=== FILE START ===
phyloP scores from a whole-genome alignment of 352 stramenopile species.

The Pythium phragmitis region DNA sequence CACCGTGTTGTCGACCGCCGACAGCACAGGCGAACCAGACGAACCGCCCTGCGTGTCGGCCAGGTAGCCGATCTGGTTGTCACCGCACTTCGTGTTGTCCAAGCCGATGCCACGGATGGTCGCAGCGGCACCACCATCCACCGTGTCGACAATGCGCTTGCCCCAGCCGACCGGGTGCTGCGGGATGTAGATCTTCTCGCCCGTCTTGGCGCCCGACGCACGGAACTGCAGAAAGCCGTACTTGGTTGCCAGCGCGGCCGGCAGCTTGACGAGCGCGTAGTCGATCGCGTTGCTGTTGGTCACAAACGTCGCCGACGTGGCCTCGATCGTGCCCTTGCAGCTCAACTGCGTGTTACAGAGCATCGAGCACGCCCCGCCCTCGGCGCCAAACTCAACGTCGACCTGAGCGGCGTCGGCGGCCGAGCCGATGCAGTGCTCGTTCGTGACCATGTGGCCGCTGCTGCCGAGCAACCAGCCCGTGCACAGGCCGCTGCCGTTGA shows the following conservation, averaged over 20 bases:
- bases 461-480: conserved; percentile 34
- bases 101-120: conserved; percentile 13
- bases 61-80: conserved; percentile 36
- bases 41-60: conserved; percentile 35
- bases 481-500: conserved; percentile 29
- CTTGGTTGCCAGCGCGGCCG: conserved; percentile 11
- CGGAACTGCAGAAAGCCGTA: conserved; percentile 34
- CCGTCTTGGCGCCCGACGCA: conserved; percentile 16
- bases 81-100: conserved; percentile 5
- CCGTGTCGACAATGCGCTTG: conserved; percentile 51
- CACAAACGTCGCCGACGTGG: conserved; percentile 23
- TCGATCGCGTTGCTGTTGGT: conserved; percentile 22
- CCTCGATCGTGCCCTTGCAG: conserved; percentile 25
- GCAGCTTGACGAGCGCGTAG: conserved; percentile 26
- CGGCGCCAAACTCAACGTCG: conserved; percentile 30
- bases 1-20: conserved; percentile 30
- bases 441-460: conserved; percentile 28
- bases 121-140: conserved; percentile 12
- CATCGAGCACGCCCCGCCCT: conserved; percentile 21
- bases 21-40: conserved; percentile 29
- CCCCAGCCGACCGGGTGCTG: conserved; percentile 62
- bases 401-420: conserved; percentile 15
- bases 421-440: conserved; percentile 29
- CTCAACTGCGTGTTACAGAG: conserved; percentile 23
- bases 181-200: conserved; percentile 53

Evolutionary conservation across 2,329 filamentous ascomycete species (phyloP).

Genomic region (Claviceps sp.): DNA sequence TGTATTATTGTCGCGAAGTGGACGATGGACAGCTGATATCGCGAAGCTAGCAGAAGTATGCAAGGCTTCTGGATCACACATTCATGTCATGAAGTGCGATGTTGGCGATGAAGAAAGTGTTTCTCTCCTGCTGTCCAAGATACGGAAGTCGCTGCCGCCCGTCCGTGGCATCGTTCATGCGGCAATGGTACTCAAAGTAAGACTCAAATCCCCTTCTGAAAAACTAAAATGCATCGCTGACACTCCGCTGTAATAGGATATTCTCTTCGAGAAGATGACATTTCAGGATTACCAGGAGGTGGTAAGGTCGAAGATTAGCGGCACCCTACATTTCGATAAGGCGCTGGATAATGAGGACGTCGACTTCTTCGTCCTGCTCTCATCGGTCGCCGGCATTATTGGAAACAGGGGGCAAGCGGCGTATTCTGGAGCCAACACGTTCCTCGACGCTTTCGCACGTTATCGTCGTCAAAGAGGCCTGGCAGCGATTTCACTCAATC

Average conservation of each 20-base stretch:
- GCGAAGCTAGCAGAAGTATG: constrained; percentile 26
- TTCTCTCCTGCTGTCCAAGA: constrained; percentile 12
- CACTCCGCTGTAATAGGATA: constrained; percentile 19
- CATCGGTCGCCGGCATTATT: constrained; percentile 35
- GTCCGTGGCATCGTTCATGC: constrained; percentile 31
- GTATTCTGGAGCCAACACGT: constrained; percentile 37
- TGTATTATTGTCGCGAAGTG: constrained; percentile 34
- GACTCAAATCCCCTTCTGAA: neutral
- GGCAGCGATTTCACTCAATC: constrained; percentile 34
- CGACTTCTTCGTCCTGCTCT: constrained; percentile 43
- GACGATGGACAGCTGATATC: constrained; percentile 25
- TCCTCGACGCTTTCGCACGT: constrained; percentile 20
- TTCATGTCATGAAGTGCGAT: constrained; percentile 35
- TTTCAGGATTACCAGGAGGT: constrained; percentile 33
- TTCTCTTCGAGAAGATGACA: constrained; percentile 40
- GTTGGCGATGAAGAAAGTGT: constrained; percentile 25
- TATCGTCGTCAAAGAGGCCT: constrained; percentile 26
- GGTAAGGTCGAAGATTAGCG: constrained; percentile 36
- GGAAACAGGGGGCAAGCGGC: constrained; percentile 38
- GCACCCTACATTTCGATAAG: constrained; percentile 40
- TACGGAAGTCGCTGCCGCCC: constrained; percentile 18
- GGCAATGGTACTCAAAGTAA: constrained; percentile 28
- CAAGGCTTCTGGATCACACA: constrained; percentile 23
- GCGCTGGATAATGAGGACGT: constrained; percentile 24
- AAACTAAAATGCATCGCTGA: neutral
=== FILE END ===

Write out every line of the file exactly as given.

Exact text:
phyloP scores from a whole-genome alignment of 352 stramenopile species.

The Pythium phragmitis region DNA sequence CACCGTGTTGTCGACCGCCGACAGCACAGGCGAACCAGACGAACCGCCCTGCGTGTCGGCCAGGTAGCCGATCTGGTTGTCACCGCACTTCGTGTTGTCCAAGCCGATGCCACGGATGGTCGCAGCGGCACCACCATCCACCGTGTCGACAATGCGCTTGCCCCAGCCGACCGGGTGCTGCGGGATGTAGATCTTCTCGCCCGTCTTGGCGCCCGACGCACGGAACTGCAGAAAGCCGTACTTGGTTGCCAGCGCGGCCGGCAGCTTGACGAGCGCGTAGTCGATCGCGTTGCTGTTGGTCACAAACGTCGCCGACGTGGCCTCGATCGTGCCCTTGCAGCTCAACTGCGTGTTACAGAGCATCGAGCACGCCCCGCCCTCGGCGCCAAACTCAACGTCGACCTGAGCGGCGTCGGCGGCCGAGCCGATGCAGTGCTCGTTCGTGACCATGTGGCCGCTGCTGCCGAGCAACCAGCCCGTGCACAGGCCGCTGCCGTTGA shows the following conservation, averaged over 20 bases:
- bases 461-480: conserved; percentile 34
- bases 101-120: conserved; percentile 13
- bases 61-80: conserved; percentile 36
- bases 41-60: conserved; percentile 35
- bases 481-500: conserved; percentile 29
- CTTGGTTGCCAGCGCGGCCG: conserved; percentile 11
- CGGAACTGCAGAAAGCCGTA: conserved; percentile 34
- CCGTCTTGGCGCCCGACGCA: conserved; percentile 16
- bases 81-100: conserved; percentile 5
- CCGTGTCGACAATGCGCTTG: conserved; percentile 51
- CACAAACGTCGCCGACGTGG: conserved; percentile 23
- TCGATCGCGTTGCTGTTGGT: conserved; percentile 22
- CCTCGATCGTGCCCTTGCAG: conserved; percentile 25
- GCAGCTTGACGAGCGCGTAG: conserved; percentile 26
- CGGCGCCAAACTCAACGTCG: conserved; percentile 30
- bases 1-20: conserved; percentile 30
- bases 441-460: conserved; percentile 28
- bases 121-140: conserved; percentile 12
- CATCGAGCACGCCCCGCCCT: conserved; percentile 21
- bases 21-40: conserved; percentile 29
- CCCCAGCCGACCGGGTGCTG: conserved; percentile 62
- bases 401-420: conserved; percentile 15
- bases 421-440: conserved; percentile 29
- CTCAACTGCGTGTTACAGAG: conserved; percentile 23
- bases 181-200: conserved; percentile 53

Evolutionary conservation across 2,329 filamentous ascomycete species (phyloP).

Genomic region (Claviceps sp.): DNA sequence TGTATTATTGTCGCGAAGTGGACGATGGACAGCTGATATCGCGAAGCTAGCAGAAGTATGCAAGGCTTCTGGATCACACATTCATGTCATGAAGTGCGATGTTGGCGATGAAGAAAGTGTTTCTCTCCTGCTGTCCAAGATACGGAAGTCGCTGCCGCCCGTCCGTGGCATCGTTCATGCGGCAATGGTACTCAAAGTAAGACTCAAATCCCCTTCTGAAAAACTAAAATGCATCGCTGACACTCCGCTGTAATAGGATATTCTCTTCGAGAAGATGACATTTCAGGATTACCAGGAGGTGGTAAGGTCGAAGATTAGCGGCACCCTACATTTCGATAAGGCGCTGGATAATGAGGACGTCGACTTCTTCGTCCTGCTCTCATCGGTCGCCGGCATTATTGGAAACAGGGGGCAAGCGGCGTATTCTGGAGCCAACACGTTCCTCGACGCTTTCGCACGTTATCGTCGTCAAAGAGGCCTGGCAGCGATTTCACTCAATC

Average conservation of each 20-base stretch:
- GCGAAGCTAGCAGAAGTATG: constrained; percentile 26
- TTCTCTCCTGCTGTCCAAGA: constrained; percentile 12
- CACTCCGCTGTAATAGGATA: constrained; percentile 19
- CATCGGTCGCCGGCATTATT: constrained; percentile 35
- GTCCGTGGCATCGTTCATGC: constrained; percentile 31
- GTATTCTGGAGCCAACACGT: constrained; percentile 37
- TGTATTATTGTCGCGAAGTG: constrained; percentile 34
- GACTCAAATCCCCTTCTGAA: neutral
- GGCAGCGATTTCACTCAATC: constrained; percentile 34
- CGACTTCTTCGTCCTGCTCT: constrained; percentile 43
- GACGATGGACAGCTGATATC: constrained; percentile 25
- TCCTCGACGCTTTCGCACGT: constrained; percentile 20
- TTCATGTCATGAAGTGCGAT: constrained; percentile 35
- TTTCAGGATTACCAGGAGGT: constrained; percentile 33
- TTCTCTTCGAGAAGATGACA: constrained; percentile 40
- GTTGGCGATGAAGAAAGTGT: constrained; percentile 25
- TATCGTCGTCAAAGAGGCCT: constrained; percentile 26
- GGTAAGGTCGAAGATTAGCG: constrained; percentile 36
- GGAAACAGGGGGCAAGCGGC: constrained; percentile 38
- GCACCCTACATTTCGATAAG: constrained; percentile 40
- TACGGAAGTCGCTGCCGCCC: constrained; percentile 18
- GGCAATGGTACTCAAAGTAA: constrained; percentile 28
- CAAGGCTTCTGGATCACACA: constrained; percentile 23
- GCGCTGGATAATGAGGACGT: constrained; percentile 24
- AAACTAAAATGCATCGCTGA: neutral